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London Police Apologize for Shooting Innocent Man

London's police chief has apologized to the family of a Brazilian man shot to death during a police manhunt for suspects in a bungled bombing of the mass transit network.

The killing of a 27-year-old Brazilian, Jean Charles de Menezes, has become an international incident, and has set back police efforts to reach out to disaffected British Muslims.

Police shot and killed Mr. Menezes on a subway train Friday during a manhunt for four suspects in the attempted bombing of three subway cars and a bus one day earlier.

Witnesses say Mr. Menezes was wearing an unseasonably heavy coat, and was running away from plainclothes police officers moments before he was fatally shot. Police sources say officers feared he had explosives hidden under the coat.

On Sunday, London Police Commissioner, Ian Blair, offered an apology during interview with Sky News. "The Metropolitan Police accepts the full responsibility for this. And to the family, I can only express our deep regrets," he said. "But I think it is also important to recognize that the underlying causes of this are not a police action or a police policy or procedures, but actually the fact that we have terrorists using suicide as a weapon on the streets of London and below the streets of London and that is the context in which we are operating."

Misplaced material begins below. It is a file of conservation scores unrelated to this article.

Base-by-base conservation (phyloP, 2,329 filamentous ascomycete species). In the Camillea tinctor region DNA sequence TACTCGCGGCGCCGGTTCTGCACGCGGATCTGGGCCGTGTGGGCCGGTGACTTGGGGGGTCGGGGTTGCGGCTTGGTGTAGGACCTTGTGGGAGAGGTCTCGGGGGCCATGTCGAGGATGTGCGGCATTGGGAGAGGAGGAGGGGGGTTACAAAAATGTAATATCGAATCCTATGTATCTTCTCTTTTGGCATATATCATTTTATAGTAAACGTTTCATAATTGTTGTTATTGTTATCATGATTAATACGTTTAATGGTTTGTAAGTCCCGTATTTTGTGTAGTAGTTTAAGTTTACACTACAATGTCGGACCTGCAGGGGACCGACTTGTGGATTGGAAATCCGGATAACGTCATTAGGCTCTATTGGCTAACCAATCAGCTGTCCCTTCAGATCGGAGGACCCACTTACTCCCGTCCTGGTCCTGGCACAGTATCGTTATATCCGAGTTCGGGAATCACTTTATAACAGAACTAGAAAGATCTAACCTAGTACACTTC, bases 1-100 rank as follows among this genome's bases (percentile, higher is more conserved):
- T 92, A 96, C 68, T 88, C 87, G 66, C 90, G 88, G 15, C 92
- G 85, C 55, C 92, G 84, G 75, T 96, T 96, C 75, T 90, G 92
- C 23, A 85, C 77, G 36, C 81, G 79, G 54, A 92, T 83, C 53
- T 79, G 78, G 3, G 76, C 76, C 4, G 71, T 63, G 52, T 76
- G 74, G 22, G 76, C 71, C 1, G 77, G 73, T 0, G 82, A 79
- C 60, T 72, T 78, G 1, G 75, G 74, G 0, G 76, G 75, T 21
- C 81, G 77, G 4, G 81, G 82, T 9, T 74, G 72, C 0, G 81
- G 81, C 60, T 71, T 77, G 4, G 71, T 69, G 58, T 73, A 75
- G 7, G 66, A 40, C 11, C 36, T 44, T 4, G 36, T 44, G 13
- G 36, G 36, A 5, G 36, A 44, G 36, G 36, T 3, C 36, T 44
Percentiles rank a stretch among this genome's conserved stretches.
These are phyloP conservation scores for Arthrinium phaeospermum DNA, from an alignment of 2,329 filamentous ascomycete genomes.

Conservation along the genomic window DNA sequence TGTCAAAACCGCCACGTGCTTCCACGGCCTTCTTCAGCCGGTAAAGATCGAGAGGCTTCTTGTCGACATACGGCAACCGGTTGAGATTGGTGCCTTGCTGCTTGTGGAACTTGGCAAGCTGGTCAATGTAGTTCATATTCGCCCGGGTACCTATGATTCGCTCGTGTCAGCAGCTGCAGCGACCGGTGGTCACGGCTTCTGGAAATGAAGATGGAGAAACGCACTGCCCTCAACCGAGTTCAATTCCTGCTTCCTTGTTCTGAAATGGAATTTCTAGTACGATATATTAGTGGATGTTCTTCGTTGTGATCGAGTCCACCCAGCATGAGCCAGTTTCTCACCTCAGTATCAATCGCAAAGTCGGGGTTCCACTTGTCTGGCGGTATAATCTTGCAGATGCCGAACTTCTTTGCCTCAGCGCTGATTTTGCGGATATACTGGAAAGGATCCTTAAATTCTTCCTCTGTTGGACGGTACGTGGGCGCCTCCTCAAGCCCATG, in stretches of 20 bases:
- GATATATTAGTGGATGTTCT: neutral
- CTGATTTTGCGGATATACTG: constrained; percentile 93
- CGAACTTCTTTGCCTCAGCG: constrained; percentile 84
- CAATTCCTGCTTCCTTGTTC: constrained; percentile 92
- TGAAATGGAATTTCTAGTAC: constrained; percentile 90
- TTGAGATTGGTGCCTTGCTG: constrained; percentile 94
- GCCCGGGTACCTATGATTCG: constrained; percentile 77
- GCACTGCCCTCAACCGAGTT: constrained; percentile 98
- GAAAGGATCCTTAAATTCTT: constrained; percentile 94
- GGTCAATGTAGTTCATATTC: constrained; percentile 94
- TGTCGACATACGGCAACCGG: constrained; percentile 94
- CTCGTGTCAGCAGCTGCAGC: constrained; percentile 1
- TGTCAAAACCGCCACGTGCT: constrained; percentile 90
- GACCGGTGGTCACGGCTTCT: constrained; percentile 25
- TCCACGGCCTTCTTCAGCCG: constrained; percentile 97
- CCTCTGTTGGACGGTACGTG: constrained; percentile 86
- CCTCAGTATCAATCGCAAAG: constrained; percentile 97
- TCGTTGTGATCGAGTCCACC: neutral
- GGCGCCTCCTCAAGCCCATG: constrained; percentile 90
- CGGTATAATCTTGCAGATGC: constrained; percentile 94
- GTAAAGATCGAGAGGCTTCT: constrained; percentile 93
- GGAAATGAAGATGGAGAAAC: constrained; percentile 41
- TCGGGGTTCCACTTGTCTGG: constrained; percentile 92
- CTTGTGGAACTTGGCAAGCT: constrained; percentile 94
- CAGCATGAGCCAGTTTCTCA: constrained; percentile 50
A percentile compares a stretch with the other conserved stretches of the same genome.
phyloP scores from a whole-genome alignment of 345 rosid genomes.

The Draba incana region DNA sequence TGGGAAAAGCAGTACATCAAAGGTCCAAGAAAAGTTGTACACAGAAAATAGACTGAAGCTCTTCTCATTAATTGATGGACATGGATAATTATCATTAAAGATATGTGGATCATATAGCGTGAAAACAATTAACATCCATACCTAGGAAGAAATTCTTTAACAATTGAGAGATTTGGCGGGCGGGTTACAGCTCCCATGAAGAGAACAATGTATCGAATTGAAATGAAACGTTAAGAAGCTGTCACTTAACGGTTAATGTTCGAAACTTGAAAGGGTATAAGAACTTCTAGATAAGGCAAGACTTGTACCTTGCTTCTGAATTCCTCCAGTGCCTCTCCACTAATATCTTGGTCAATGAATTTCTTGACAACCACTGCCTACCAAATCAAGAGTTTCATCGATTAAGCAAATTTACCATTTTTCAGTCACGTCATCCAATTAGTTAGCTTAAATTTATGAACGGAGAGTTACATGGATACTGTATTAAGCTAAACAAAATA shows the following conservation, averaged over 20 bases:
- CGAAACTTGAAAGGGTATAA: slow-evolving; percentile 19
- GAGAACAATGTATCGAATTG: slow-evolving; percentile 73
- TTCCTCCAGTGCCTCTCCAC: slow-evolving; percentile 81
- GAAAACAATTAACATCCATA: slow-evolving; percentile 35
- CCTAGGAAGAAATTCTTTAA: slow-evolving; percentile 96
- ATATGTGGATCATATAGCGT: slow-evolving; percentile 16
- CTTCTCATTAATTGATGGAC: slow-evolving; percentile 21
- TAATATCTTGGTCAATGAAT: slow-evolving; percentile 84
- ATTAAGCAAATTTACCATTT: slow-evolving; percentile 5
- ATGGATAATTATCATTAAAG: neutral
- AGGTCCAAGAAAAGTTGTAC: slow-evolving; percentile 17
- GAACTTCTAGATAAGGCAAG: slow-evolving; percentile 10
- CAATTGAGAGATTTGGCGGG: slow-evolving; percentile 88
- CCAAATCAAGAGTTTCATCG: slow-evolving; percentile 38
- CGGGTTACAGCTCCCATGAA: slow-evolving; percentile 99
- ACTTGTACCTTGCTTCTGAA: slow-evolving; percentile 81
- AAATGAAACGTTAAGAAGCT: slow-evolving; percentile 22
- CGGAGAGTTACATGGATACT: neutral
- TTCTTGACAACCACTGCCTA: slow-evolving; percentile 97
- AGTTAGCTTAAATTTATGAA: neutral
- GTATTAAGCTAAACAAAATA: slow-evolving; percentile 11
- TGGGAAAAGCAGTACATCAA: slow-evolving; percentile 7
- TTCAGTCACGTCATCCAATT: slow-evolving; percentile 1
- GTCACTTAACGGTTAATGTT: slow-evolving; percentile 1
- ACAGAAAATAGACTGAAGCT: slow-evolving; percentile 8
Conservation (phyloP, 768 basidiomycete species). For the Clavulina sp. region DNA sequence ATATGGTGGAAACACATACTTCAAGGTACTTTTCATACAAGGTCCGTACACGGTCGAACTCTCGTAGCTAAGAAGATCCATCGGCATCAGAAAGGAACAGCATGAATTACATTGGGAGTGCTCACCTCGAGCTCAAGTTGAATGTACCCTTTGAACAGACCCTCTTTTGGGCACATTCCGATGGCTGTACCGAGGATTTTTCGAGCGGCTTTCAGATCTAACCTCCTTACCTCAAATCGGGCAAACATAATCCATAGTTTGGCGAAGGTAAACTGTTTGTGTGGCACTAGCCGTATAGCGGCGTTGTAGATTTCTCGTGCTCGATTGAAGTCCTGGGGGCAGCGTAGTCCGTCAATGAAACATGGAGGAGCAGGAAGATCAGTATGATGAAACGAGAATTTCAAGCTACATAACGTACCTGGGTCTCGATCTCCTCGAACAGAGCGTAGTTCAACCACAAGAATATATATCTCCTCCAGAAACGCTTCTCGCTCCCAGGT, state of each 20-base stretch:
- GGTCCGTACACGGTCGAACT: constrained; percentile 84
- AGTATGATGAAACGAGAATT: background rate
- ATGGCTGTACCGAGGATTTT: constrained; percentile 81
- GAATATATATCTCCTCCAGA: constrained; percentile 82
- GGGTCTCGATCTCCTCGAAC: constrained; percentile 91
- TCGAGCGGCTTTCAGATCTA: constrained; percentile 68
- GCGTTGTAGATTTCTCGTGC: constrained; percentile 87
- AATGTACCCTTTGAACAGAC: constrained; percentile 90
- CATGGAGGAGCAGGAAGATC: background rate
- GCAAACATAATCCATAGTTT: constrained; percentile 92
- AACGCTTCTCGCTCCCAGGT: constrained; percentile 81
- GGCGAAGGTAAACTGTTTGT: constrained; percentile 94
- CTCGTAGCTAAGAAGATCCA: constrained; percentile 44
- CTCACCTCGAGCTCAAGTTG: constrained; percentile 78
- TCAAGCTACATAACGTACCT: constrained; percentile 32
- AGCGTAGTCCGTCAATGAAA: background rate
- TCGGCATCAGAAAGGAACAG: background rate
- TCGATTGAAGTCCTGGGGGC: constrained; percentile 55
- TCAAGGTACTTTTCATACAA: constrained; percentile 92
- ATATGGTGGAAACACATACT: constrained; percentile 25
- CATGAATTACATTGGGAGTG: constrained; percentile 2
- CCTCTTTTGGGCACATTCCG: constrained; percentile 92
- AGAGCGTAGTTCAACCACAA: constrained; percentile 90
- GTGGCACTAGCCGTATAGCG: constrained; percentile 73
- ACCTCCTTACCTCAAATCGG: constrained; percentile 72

Mr. Menezes's body was identified by his cousin, Alex Pereira, who is in no mood to accept regrets from the police.

"He had nothing to hide from anyone and I tell you, it is incompetence, it could be you, it could be anyone," said Mr. Pereira.

The revelation that London police have shoot-to-kill orders for suspected suicide bombers has angered some segments of Britain's Muslim community, particularly younger Muslims, who have been under scrutiny since July 7, when four young British Muslim suicide bombers killed 52 people in attacks on London's transport network.

But other Muslim community leaders say they understand the pressure police are under, as explained by the founder of London's Muslim College, Zaki Badawi.

"I sympathize with the police. These are exceptional circumstances, and what happened to the Brazilian is regrettable, but understandable in the circumstances," he said.

In another development, police are investigating links between the July 7 bombers and the four men who are still at large after Thursday's failed bombing attempts. Operators of a white-water rafting company in Wales say two men from each group recently participated together in a river trip there.